Listed as one of the 10 best London guided walks, Black History Walks. Exploring the history of London's African Populations with regular tours in the City, West End, Docklands, Elephant & Castle and Notting Hill.
On 21 February 1917, during the 1st World War, Mendi was transporting 823 personnel of the South African Native Corps to France. She had sailed from Cape Town to Lagos (Nigeria) where a gun was fitted to her stern, then on to Plymouth; before proceeding towards Northern France.
At 5am, while being escorted by the destroyer HMS Brisk, Mendi was struck amidships and almost cut in half by the SS Darrow, an empty meat ship bound for Argentina.
616 South Africans (607 of them black troops) plus 30 crew members, mostly British, died in the disaster.
WAWI Project was proud to be a key contributor at a special commemoration event to remember the contribution and sacrifices of Caribbean servicemen and women in World War 1.
Ahead of Aston Villa's home game against Tottenham Hotspur in November (2014) a 'Parade of Remembrance' was held. WAWI Veterans joined comrades to mark the Centenary of the 1st World War.
For more images please visit https://www.flickr.com/photos/129917193@N06/sets/72157649337731047/page2/
Undivided India which includes the Countries today called Pakistan, Bangladesh, Burma (Myanmar) Sri Lanka, Bhutan and Nepal contributed to the war efforts by sending over 1,105,000 Indian personnel overseas.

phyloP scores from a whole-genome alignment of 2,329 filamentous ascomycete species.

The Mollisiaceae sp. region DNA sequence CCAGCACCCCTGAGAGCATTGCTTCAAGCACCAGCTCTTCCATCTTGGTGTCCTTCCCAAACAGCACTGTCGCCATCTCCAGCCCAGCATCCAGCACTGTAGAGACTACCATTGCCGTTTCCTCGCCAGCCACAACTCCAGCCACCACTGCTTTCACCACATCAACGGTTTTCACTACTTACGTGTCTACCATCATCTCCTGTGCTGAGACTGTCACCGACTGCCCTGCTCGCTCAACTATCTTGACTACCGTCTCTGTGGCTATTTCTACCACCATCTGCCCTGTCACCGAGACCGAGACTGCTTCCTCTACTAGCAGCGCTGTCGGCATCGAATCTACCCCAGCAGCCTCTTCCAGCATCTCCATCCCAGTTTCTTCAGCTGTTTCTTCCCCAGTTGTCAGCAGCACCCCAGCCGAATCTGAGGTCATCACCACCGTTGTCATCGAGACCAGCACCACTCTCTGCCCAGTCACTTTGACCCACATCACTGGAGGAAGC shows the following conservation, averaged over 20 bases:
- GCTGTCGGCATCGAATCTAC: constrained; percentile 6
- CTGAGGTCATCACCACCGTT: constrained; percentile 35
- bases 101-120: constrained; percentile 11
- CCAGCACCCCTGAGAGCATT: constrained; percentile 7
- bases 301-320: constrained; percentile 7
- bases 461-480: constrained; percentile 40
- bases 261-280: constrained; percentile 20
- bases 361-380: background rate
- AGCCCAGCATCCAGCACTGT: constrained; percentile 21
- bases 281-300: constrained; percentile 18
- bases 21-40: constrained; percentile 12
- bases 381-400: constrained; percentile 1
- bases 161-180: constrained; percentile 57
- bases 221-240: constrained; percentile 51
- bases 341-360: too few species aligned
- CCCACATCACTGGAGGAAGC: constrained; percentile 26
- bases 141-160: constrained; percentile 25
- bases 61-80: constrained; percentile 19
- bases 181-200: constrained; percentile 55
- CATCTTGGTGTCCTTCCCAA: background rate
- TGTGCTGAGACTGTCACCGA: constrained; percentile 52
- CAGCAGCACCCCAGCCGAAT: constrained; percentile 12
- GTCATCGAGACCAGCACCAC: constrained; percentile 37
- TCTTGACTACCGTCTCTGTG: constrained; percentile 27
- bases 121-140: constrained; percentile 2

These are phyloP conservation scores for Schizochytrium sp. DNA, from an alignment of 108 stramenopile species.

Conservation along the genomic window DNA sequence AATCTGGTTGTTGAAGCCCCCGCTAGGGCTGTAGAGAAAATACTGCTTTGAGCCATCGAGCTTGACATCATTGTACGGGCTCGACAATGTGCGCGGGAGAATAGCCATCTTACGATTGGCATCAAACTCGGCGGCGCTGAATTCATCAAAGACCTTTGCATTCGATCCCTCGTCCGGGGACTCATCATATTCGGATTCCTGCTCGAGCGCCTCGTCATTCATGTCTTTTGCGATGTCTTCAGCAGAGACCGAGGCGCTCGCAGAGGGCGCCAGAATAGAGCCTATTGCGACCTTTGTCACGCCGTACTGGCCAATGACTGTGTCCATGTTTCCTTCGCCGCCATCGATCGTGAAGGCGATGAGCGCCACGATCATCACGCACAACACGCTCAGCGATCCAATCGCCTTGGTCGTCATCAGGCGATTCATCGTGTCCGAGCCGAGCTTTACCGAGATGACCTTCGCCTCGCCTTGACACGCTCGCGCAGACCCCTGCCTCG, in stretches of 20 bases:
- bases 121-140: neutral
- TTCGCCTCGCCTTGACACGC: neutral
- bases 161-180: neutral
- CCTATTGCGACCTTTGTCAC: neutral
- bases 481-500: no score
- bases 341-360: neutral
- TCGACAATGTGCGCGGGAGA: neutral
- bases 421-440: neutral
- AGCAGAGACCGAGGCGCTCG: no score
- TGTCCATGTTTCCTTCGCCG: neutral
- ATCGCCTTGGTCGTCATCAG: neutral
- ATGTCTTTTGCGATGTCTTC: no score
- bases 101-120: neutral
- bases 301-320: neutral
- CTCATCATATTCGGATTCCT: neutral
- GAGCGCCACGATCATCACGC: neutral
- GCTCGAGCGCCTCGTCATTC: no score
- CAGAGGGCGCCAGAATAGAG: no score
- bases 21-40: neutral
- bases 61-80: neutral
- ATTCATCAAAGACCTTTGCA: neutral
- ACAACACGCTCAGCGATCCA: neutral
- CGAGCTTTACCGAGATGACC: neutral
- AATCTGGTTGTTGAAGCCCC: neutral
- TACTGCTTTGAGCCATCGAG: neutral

India's contribution was not confined to the army. The Royal Indian Marine was armed in 1914, some of its ships serving with the Royal Navy on escort duties and others as costal minesweepers or river gunboats in the Mesopotamia campaign.
The role of the Indian merchant services in transportation and supply was no less essential than that of their comrades in arms.
Here's a fine example of the WAWI Project working in partnership with RAF Museum Cosford; supporting Pilots of the Caribbean: Volunteers of African Heritage in the RAF.
See Julie Knox reporting for Forces TV: http://www.youtube.com/watch?v=Fj7fKfyWJcc
The exhibition is open daily, 10am - 5pm, Free Admission at Royal Air Force Museum Cosford, Shifnal, Shropshire, TF11 8UP - 01902 376200
WAWI members attended the launch of Pilots of the Caribbean at RAF Cosford on Monday 6th October. We're proud to see our Standard Bearer Don Campbell featuring on ITV Central News promoting the exhibition.
To see the official ITV News report; aired 13th October; please view the link below.
A bronze sculpture celebrating the people who lived and worked in Cardiff Bay.
The Cardiff dockland district in Wales, known today as Cardiff Bay was transformed by the Industrial Revolution. Tiger Bay (as it was formally known) became a global coal producer and a bustling cosmopolitan, with migrants travelling from the Caribbean, Africa, Europe and the Middle East to settle and work in the surrounding dockland area. The Cardiff of today has a richly diverse population because of this cultural influx.
Since 1928, the notes of the Last Post have broken the silence across the cobbled streets of Ypres, a town entirely rebuilt from the rubble and devastation that had been visited upon Flanders during the First World War.
The vast, white, Portland-stone walls of the Menin gates are engraved with the names of nearly 55,000 British and Commonwealth Soldiers lost on the field of battle but with no know graves; a son, a father, a brother. These men are long gone but the residents of Ypres make sure they are not forgotten.
Courtesy of Russell Edwards
Picture the scene: A man lies pole-axed on the floor whilst his colleagues plead with a higher source to help him and fight off the enemy; a scene from a Manchester derby? No, this is the Somme, 25th March 1918, the war to end all wars; Walter Tull about to draw his last breath.